A trip on the wild side: How a Husky lent a hand to cheetahs

A trip on the wild side: How a Husky lent a hand to cheetahs


Meet ... Paul Kenney

Major: Interpersonal Communications
Minor: Psychology
How he spent his summer: Kenney spent a month in Africa volunteering at a wildlife conservation farm, home to rescued cheetahs, wild dogs and other native jungle and desert animals.
Can I volunteer?: Yes, contact pck92020@huskies.bloomu.edu

After a 15 hour plane ride which I didn't sleep a wink, the plane landed in Johannesburg, South Africa. I went through security, picked up my bag, and found someone who was holding a sign that said "ISV."

We all gathered around and there we stood, 23 of us from America and Canada all confused at what we got ourselves into. We met our tour leaders Amy and Tyler, who were going to be leading us for the first two weeks of our adventure.

After an hour-long drive we arrived at the "Ann Van Dyke Cheetah Lodge," where we would be living for two weeks. We split off into our room assignments and went off to unpack. We go to walk in our bathroom and there are THREE spiders the size of our hands just on the walls hanging out.

Our leader told us that they are rain spiders. They wouldn't hurt us at all, and that if we didn't want them there they would release them back into the wild. Of course we didn't want them there, so two of them were sent outside — which left one spider that wouldn't let anyone catch it. That spider ended up living behind a picture frame in the bathroom, and we eventually all got used to it being there.

Paul Kenney We had a quick orientation and were told that we have to be at the van at 6:45 a.m. for departure to our volunteer site. Arriving and seeing cheetahs pacing back and forth along the fence line was a little unnerving.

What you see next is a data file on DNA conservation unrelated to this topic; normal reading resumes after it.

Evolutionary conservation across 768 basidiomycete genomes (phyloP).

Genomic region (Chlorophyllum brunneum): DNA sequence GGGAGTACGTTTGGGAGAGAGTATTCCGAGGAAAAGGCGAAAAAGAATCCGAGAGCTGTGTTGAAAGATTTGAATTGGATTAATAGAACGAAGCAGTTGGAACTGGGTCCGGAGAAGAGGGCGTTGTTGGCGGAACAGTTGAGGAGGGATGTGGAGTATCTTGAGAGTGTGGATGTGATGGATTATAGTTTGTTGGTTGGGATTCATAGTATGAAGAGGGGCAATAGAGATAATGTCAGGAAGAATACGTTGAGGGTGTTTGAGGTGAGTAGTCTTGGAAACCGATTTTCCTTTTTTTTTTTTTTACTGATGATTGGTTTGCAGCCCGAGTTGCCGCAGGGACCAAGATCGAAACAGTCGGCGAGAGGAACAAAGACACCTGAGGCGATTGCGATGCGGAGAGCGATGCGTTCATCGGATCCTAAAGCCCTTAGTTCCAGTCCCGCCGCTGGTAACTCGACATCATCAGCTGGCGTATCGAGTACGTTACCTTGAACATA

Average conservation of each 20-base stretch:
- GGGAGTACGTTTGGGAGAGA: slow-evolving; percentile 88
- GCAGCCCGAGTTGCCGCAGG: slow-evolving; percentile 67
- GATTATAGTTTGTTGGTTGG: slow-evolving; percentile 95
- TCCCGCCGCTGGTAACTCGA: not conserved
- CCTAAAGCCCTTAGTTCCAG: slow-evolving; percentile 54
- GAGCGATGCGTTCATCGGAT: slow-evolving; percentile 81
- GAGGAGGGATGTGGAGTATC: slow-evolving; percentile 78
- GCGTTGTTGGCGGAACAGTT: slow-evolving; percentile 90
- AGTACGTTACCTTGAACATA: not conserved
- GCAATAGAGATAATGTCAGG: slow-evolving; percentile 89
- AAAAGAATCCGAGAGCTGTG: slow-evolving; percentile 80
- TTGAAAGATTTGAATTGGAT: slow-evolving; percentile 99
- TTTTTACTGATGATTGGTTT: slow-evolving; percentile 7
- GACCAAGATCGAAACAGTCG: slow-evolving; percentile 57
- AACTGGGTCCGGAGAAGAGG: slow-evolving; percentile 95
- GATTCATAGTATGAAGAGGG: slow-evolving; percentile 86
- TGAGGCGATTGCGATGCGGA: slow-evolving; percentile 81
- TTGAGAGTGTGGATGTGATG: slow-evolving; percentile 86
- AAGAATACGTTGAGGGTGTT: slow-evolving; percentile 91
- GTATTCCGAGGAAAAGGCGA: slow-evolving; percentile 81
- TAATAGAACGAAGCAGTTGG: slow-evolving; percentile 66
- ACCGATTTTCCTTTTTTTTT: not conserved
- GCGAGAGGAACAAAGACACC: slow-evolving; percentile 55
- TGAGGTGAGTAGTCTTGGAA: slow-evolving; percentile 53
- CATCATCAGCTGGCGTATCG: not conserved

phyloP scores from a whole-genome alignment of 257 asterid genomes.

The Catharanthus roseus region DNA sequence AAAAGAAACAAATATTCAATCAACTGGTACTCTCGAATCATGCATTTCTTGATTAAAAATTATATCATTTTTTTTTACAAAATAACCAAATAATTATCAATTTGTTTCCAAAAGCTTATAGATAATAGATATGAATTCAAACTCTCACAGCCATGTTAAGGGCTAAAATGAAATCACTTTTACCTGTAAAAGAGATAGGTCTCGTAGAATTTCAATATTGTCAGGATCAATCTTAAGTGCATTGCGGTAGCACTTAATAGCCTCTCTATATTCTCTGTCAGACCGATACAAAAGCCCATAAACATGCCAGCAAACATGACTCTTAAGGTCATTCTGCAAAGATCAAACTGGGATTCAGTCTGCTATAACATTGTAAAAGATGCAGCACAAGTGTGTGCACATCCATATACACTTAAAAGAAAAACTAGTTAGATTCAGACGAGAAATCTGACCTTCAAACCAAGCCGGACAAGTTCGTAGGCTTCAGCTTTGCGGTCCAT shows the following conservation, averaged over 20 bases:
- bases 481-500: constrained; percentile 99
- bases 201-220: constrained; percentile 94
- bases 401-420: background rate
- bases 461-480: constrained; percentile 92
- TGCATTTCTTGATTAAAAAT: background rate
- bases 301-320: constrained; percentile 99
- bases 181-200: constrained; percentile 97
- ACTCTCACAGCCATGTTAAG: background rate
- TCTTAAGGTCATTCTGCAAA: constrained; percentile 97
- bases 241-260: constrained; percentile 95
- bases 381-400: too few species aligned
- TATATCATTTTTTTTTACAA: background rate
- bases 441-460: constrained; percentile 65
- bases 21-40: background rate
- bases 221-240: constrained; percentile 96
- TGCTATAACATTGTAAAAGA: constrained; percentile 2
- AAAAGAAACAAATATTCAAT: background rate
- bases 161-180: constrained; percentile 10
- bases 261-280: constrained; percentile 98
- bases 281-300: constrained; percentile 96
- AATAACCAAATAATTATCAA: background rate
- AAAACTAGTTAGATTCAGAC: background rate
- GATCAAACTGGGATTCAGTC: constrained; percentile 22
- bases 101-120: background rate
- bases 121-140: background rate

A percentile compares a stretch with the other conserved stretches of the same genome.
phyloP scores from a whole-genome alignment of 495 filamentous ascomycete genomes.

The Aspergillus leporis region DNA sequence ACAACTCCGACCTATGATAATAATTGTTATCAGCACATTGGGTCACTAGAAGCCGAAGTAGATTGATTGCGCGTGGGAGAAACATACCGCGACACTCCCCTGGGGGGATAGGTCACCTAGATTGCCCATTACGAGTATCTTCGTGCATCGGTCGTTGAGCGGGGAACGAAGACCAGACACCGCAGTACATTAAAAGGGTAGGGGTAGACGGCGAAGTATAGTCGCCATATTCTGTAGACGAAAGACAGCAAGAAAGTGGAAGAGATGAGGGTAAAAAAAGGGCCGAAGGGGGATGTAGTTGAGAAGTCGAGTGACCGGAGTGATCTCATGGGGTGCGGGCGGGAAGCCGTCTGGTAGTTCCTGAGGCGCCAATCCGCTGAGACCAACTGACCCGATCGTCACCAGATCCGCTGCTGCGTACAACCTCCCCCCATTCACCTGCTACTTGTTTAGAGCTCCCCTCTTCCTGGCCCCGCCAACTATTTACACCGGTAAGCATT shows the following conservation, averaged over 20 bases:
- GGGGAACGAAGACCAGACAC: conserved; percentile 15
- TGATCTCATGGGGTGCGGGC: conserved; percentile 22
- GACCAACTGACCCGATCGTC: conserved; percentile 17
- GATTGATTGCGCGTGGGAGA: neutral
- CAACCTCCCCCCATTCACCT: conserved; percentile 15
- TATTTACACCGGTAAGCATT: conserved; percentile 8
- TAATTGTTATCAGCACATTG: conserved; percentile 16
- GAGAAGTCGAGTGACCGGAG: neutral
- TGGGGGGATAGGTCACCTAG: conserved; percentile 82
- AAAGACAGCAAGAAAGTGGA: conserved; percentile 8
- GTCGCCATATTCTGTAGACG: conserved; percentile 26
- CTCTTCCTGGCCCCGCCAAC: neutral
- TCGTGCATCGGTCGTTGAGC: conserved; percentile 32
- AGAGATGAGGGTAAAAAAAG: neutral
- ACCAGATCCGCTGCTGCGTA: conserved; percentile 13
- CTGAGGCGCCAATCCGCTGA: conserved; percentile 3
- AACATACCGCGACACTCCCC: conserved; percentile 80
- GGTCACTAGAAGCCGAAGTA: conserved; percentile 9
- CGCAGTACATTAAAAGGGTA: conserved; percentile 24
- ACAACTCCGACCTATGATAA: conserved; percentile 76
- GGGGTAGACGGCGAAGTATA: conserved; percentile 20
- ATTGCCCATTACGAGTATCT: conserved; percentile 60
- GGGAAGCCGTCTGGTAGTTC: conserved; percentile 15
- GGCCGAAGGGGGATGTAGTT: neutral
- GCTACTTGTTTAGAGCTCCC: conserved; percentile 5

The Ann van Dyke Cheetah Centre was established in 1971 strictly as a cheetah breeding reservation. Since then a number of different conservation projects have been introduced including a successful African wild dog program. From 7 a.m. to 5 p.m. our tasks included cleaning out enclosures for animals, going on feeding rounds, building a bridge and gardens, as well as a variety of other things.

We had the amazing chance to learn anything and everything we wanted to about all of the animals on the "farm" (everyone there refers to it as a "cheetah farm"). I will never forget the amazing experience I had being able to interact with the cheetahs, wild dogs, and other wildlife at the farm!

After two weeks of volunteering it was time to say goodbye (and it was definitely an emotional goodbye for many people). We returned to Johannesburg to meet our next leader who would take us through two weeks of adventuring. We drove to Kruger National Park where we went on many game drives — which allowed us to see lions, hyenas, cheetahs, and many other wildlife while they were roaming in the wild.

After staying there for a couple nights, we went to Blyde River Canyon where we rafted down the Olifants River and went Kloofing. Kloofing involved hiking up a mountain followed by cliff jumping, swimming, and going through caves to get back to the bottom!

Paul Kenney The next day we were off to Swaziland, and our first day there we did a bike ride through the game reserve. We were able to get up close and personal with zebras, wildebeests, warthogs, and many other animals. Then we went adventure caving in a cave, which is only two percent explored. It was definitely a rush knowing that if you took a step in the wrong direction, you would basically fall down a hole no one knows the depth of.

About six months ago they discovered a new spider species, which we got to see going throughout the cave! The next place we went to was Tofo, Mozambique where we stayed in small two-person, beachfront huts. We went on ocean safaris, swam with whale sharks and got surfing lessons in the amazing Indian Ocean.

We spent an additional week touring through Zambia and Botswana doing a lot of different activities. There's no way that words can describe the amazing culture, scenery, and different way of living that occurs throughout Africa.

I originally decided to go to Africa, because it was the most outside of my comfort zone. It took some getting used to how things work over there, but I can say with certainty that it has been the one thing in life that made me grow as a person the most. I plan to be back in Africa all next summer as a project leader and leading volunteer groups just like the one I was a part of.

I highly encourage everyone to go to Africa ... it's a life-changing experience that will leave you wanting to go back the second you get home.